Edward watches the crows circling the fine black lines of leafless trees etched against the pewter sky. He hears the first thud of earth on wood and stares down at the coffin. The brass nameplate is already tarnished by the wet soil. He shivers, wishing he hadn’t come.
On the journey over he’d asked his mother how they were related to the dead woman. The train was pulling away from Huddersfield station. He’d waited for an answer, watching the station clock grow smaller and smaller. ‘She was a distant relative. Far too complicated to explain,’ was the only reply. He’d forgotten how his mother coveted secrets. He tried again, ‘So her name was Claudette Mason?’
He received a slight nod of the head, and noted that she was wearing her pewter pearls, the diamante clasp resting on the prominent vertebrae at the back of her neck as she turned to look out of the window. He persisted, ‘You ask me to take a day off work and come to a funeral with you, but I’m not to be furnished with any of the particulars?’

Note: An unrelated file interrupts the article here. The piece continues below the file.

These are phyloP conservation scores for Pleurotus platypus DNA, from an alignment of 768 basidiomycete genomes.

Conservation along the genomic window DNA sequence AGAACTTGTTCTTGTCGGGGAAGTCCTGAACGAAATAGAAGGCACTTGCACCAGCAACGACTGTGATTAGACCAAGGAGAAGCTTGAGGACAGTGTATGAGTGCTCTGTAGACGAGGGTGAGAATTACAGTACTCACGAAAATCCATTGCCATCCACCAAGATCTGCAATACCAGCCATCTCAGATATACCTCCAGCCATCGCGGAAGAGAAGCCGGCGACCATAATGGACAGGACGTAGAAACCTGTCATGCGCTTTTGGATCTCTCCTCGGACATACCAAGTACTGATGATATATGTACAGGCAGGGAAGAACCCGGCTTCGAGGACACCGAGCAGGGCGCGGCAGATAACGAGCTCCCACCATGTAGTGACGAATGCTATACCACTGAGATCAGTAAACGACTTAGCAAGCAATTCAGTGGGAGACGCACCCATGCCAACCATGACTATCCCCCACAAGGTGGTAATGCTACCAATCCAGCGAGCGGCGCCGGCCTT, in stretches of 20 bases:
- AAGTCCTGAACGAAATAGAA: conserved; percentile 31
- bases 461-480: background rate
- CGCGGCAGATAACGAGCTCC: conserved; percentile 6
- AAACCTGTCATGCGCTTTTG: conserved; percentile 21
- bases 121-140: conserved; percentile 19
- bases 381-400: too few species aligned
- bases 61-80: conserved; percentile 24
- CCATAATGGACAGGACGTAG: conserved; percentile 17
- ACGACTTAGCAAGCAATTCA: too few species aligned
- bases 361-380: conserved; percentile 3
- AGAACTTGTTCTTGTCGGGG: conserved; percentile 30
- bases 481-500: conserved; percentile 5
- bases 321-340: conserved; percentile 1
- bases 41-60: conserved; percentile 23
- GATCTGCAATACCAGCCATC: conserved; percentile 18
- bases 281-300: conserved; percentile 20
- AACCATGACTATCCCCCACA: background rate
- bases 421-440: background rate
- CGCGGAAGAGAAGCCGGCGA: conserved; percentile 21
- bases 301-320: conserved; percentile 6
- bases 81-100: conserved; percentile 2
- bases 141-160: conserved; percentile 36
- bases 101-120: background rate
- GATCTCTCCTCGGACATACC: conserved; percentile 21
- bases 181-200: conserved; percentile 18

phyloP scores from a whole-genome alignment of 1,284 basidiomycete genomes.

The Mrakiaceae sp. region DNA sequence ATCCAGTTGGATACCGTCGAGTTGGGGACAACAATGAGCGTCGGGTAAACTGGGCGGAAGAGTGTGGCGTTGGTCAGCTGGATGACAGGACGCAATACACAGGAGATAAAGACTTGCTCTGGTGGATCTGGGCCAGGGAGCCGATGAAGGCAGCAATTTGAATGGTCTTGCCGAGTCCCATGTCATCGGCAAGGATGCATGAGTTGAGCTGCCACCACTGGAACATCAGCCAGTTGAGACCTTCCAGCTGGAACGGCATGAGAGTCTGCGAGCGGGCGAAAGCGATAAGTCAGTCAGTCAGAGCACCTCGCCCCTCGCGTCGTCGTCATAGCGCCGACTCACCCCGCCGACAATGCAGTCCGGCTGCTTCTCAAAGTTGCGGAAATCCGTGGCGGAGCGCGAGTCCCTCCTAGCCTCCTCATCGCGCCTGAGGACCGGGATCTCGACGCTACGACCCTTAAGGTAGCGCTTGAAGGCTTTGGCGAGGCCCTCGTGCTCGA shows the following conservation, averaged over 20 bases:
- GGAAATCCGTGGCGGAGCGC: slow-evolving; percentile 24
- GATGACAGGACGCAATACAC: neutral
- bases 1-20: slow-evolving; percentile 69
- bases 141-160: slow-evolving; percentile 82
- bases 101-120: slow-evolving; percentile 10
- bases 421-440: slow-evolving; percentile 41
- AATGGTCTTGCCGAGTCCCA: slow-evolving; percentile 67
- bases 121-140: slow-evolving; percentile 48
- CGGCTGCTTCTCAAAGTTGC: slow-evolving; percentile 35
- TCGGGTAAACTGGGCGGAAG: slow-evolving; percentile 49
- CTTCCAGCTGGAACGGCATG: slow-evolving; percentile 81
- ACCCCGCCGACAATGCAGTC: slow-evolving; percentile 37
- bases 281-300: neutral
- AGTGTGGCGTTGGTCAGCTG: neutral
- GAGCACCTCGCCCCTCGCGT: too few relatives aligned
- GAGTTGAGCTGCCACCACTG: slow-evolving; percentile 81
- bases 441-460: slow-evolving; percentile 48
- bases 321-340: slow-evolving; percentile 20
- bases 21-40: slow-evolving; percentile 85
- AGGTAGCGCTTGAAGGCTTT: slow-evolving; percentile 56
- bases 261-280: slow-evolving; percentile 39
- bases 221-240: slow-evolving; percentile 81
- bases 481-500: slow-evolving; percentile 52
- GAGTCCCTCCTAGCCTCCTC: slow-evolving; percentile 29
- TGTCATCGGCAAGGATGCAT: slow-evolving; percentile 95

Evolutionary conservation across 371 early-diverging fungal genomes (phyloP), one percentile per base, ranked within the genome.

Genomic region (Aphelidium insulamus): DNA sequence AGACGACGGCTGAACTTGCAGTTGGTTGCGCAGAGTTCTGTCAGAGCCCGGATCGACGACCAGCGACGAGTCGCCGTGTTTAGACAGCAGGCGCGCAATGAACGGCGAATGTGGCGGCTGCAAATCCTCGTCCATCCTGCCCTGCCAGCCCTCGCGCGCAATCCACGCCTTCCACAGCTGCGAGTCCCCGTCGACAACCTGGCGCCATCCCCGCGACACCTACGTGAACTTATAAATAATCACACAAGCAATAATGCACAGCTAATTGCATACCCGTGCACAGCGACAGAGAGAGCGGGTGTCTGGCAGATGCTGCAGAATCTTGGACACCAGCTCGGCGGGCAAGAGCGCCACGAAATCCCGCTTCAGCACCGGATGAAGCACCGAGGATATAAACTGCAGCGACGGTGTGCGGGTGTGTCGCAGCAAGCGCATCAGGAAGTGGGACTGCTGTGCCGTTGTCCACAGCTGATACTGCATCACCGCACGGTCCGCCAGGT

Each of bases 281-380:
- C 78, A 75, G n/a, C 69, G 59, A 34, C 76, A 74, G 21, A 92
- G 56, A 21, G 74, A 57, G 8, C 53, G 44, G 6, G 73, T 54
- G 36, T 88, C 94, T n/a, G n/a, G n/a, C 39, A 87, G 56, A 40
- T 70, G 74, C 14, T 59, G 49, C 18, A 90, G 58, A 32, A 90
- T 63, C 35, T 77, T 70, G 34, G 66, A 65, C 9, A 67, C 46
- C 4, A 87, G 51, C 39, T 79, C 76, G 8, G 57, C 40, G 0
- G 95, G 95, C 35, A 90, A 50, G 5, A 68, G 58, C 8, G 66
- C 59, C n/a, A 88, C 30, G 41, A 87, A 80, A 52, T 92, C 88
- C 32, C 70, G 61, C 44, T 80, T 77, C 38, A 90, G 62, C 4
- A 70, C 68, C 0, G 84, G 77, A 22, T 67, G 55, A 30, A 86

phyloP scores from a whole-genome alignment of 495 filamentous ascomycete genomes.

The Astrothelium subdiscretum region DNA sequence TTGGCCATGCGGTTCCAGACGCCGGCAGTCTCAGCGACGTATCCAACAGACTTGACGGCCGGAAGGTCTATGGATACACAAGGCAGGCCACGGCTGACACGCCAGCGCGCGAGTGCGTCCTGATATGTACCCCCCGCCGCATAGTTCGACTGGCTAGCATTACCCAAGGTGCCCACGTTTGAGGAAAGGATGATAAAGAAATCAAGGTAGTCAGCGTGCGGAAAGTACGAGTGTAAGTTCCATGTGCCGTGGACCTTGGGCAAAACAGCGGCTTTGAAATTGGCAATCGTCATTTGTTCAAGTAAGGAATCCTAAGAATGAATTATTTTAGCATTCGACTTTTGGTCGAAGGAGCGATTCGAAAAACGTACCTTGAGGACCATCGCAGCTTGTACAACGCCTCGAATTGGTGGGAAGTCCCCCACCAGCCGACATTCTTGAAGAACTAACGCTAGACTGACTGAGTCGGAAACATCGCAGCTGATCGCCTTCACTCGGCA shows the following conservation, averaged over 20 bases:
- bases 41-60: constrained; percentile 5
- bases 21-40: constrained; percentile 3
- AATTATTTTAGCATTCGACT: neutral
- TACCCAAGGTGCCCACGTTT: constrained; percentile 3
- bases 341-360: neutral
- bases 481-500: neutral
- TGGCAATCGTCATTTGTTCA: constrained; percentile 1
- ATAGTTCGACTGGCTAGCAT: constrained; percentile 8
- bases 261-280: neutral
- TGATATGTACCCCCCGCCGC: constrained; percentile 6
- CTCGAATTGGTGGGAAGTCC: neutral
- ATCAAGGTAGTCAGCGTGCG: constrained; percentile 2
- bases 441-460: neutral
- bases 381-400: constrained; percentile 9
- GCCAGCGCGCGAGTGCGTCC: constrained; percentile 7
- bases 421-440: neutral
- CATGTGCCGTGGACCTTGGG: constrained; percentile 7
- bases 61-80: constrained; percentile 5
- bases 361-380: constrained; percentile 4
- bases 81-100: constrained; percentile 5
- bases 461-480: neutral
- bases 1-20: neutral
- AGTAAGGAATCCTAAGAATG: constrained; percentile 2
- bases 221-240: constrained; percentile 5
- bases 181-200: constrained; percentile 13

She turned then, she must have heard the pique in his voice, ‘I appreciate you coming, thank you.’ She spoke with a measured politeness, ‘I didn’t want to come on my own.’
He tries to keep the sarcasm out of his voice, ‘Unusual for you, Mother.’
‘I didn’t know her that well. We wrote mostly. She was an interesting woman.’
‘And we were related?’
‘Yes, but I don’t remember how. It’s not important anyway.’ She leans back in her seat, closing her eyes against the sun.
Edward smiles to himself. Surely at forty-nine he should have learnt how to handle his mother.
Edward digs his stick firmly into the mud and studies the faces of the other mourners. Across the grave is a girl in her early twenties. Her hair is dyed a garish purple and is scraped into a short ponytail at